MOSCOW — Tensions between Moscow and Washington escalated sharply Thursday night after U.S. President Donald Trump launched a cruise-missile attack against a Syrian government airbase.
On Friday, Russia woke up to the words “bombings” and “war.” Russian President Vladimir Putin referred to the missile strike as an act of “aggression.” Putin also accused Washington of manipulating public opinion to distract the world’s attention from the hundreds of casualties caused by U.S. jets bombing in Mosul, Iraq.
To Russian political thinkers, this day would be remembered as the day of “Trump’s red line.” Russian parliament members made angry statements, promising a tough response to the U.S. strike: the end of Russia’s military cooperation with United States, or even worse, violent clashes between the countries’ air forces in the sky over Syria.
President Trump might have changed his mind about Syrian leader Bashar al-Assad after the chemical attack that killed dozens of civilians, including newly born babies in Syria’s Idlib province this week; but the Kremlin has not. They’re still backing the Syrian president. And Russian officials publicly doubted Trump’s official reason for the U.S. airstrike.
Once again officials raised the specter of the Cold War, or an upcoming big war, remembering Vietnam. One major difference between now and then: Unlike during the Vietnam War, when Moscow supported Hanoi from afar, Russian forces officially are on the ground in Syria.
Chairman of the Federation Council Committee on Defense and Security Victor Ozerov compared President Trump’s launch of missiles on Syria to the decision made by George W. Bush to begin the war in Iraq.
“Back then they looked for chemical weapons in Iraq and we all know perfectly well what that decision led to,” Ozerov told reporters on Friday morning.
State Duma Deputy Mikhail Yemelyanov predicted that Trump’s “irresponsible” airstrike would cause an even bigger escalation of violence: “This is fraught with [the possibility of] direct clashes between Russia and United States, exchanges of fire, nothing can be excluded now,” Yemelyanov told Interfax.
But hours passed and no actions were taken by the Kremlin. “So far Russia sits with its tail between its legs, astonished by Trump’s quick return to the Middle East,” says senior military analyst Alexander Golts. “Washington gave Moscow a notice, two hours before the strike, but Putin did nothing to protect Assad’s base,” Golts told The Daily Beast.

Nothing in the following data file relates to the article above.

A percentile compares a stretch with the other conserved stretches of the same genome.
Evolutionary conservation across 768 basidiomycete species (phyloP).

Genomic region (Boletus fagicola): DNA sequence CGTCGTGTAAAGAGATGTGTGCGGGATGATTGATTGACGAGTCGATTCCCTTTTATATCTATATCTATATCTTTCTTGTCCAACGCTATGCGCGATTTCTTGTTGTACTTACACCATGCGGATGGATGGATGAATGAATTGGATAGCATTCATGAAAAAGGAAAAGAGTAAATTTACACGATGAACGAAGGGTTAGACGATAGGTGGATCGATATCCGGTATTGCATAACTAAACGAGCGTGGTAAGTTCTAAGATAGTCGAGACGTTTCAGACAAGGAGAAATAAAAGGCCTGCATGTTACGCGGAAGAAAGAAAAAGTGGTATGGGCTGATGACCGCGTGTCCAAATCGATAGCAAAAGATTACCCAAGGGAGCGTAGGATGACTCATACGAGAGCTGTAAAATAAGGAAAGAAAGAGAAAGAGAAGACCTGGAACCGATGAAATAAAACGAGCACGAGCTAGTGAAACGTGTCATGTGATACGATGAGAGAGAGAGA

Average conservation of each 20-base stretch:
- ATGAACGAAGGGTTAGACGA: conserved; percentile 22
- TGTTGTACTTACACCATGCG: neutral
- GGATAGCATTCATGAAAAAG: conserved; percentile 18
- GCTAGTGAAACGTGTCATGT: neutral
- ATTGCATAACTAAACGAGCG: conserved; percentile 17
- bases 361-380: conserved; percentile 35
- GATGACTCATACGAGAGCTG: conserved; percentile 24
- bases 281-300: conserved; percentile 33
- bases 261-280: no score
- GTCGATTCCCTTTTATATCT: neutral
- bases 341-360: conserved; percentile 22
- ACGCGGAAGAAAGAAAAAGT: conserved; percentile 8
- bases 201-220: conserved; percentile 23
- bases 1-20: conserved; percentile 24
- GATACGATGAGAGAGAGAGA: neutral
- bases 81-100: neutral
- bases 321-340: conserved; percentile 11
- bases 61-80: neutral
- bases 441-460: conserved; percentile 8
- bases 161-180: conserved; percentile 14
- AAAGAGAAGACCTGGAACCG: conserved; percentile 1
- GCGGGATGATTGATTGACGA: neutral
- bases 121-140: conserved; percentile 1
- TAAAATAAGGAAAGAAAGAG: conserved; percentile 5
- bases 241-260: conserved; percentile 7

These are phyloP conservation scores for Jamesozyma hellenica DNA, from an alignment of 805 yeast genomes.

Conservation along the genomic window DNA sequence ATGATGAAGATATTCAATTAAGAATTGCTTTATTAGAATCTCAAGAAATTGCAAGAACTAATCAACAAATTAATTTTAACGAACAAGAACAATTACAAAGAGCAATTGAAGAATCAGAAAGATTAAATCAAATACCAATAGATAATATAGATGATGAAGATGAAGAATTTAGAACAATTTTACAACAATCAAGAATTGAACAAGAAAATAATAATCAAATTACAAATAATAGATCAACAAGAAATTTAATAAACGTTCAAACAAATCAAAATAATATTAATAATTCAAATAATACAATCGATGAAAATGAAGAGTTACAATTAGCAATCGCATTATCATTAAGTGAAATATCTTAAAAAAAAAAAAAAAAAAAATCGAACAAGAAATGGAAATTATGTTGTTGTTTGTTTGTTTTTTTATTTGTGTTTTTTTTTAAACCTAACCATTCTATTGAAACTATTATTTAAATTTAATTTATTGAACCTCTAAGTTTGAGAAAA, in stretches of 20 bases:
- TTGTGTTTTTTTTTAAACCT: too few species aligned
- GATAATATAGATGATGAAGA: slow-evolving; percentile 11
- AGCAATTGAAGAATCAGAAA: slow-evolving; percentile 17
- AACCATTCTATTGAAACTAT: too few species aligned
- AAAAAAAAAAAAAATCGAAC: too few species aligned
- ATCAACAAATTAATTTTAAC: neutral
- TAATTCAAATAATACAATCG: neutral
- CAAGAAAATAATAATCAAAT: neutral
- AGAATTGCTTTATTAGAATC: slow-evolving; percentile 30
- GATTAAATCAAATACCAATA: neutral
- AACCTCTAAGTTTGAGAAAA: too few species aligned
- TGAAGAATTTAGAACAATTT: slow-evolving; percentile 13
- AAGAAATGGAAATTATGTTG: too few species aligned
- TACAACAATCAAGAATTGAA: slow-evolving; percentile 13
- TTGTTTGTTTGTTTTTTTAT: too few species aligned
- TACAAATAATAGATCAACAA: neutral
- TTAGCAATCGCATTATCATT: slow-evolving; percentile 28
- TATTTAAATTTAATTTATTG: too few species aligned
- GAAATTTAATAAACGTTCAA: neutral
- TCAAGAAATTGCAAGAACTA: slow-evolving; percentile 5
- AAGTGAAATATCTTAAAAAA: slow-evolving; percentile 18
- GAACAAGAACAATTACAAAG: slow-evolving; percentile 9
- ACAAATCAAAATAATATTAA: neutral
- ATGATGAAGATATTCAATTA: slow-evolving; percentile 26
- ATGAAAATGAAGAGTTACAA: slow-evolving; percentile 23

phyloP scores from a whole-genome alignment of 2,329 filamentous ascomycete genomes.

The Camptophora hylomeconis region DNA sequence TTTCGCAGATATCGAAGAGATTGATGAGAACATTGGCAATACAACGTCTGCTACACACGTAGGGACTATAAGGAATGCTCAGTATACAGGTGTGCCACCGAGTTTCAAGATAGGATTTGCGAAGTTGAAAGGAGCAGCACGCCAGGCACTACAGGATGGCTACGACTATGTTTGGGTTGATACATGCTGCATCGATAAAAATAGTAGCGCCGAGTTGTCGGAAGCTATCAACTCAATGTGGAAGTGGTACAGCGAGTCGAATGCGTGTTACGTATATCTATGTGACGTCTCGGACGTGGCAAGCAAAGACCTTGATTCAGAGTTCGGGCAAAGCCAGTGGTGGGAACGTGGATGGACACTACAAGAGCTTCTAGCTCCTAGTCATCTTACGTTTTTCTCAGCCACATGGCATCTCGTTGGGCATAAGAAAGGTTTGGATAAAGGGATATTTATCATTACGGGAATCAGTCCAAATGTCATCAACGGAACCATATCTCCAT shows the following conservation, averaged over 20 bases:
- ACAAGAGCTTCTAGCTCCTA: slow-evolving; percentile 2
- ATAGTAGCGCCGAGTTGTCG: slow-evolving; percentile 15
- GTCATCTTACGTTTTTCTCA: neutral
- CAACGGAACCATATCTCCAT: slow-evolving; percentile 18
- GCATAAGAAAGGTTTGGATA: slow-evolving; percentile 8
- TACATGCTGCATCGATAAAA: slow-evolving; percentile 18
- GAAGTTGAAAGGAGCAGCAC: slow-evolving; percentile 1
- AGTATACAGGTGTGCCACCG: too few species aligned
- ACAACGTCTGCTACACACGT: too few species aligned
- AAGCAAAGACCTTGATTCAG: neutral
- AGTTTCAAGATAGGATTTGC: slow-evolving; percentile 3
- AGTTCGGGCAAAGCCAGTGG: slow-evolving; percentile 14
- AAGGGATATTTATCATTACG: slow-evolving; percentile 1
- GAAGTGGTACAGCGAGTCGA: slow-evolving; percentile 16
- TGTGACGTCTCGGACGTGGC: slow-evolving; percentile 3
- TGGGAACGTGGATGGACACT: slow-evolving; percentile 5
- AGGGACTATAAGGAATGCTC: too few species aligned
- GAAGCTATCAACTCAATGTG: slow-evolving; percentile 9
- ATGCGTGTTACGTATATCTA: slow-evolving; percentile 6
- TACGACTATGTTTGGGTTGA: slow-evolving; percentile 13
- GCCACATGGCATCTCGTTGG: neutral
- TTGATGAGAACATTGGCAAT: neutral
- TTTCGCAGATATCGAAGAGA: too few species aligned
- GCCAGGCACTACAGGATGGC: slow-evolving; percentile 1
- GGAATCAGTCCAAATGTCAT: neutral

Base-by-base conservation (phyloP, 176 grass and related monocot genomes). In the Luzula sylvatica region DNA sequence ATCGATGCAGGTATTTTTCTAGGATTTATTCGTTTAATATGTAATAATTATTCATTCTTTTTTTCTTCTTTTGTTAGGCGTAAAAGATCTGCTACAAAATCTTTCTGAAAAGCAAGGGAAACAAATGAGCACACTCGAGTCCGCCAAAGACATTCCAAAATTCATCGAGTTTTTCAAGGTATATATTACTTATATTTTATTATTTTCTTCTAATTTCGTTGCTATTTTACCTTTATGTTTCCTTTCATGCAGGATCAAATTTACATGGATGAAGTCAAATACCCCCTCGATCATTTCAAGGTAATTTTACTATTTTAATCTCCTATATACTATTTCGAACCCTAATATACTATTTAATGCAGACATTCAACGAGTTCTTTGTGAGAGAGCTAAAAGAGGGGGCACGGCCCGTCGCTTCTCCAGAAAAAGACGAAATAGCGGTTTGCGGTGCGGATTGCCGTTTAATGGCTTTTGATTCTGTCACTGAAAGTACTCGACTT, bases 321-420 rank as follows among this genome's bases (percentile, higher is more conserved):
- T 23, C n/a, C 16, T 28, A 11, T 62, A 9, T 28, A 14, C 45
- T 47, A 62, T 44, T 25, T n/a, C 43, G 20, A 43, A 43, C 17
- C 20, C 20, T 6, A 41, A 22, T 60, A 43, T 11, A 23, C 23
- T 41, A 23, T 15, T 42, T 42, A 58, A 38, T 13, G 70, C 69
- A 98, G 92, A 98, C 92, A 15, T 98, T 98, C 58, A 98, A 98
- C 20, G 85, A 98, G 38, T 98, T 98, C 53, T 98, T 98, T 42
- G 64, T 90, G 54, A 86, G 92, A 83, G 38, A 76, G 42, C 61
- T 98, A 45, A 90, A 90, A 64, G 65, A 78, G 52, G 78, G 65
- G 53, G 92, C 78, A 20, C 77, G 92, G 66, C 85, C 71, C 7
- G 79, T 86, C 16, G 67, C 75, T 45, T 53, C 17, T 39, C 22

“Soon Moscow will miss President Barack Obama, who was much different from the impulsive Trump and took time for consultations before any offensive moves, enough time for Assad to capture territories back from the rebels, with Russia’s help,” Alexei Makarkin, deputy director of the Center for Political Technolgy said in an interview with The Daily Beast.
“With the Kremlin’s friend [Michael] Flynn gone [as national security adviser], Steve Bannon’s positions weakened, Trump is surrounded with establishment voices, unable to hear Moscow’s point of view, so right now we witness the official end of Trumpomania in Russia,” Markin added.
All political experts The Daily Beast interviewed agreed that Trump’s attack on Syria would make it much harder for U.S. Secretary of State Rex Tillerson to find common ground in his negotiations with President Putin.
Tillerson is due to come to Moscow next week. The Kremlin had hoped talks would focus on ending the new Cold War with Russia that began in 2014 after the annexation of Crimea, the launch of an insurgency in eastern Ukraine, and Western sanctions in response. But now it appears the key agenda issue will be the future of Assad.
Tillerson was unusually vocal—and blunt—Thursday night after the cruise missiles were launched. Russia has “failed” in its responsibility to deliver on a 2013 commitment to secure Syria’s chemical weapons, he told reporters. Moscow either was complicit in the horrific chemical attack on civilians Tuesday, or “simply incompetent” in failing to deliver on its end of the agreement.
Moscow is presenting an entirely alternative narrative.
“Both Trump and Tillerson know perfectly well that it was not Assad who used chemical weapons against peaceful Syrian people, but the forces of Jabhat al Nusra [the former name of an al Qaeda affiliate] with the help of CIA,” said Sergey Markov, a member of the Russian parliament’s Public Chamber.
Moscow had called earlier for an investigation into the chemical-weapons attack to determine how it happened and who was responsible. Meanwhile, on Friday morning the foreign ministry announced it was suspending the agreement with Washington that prevented direct conflict between Russian and U.S. air forces operating in Syria.
“But Trump decided to strike and be a popular politician in the media, so in response Russia suspends our deal with the U.S.,” Markov told The Daily Beast. “So now our forces in Syria can bring down American jets.”
The Cold War, far from going away, appears to be heating up.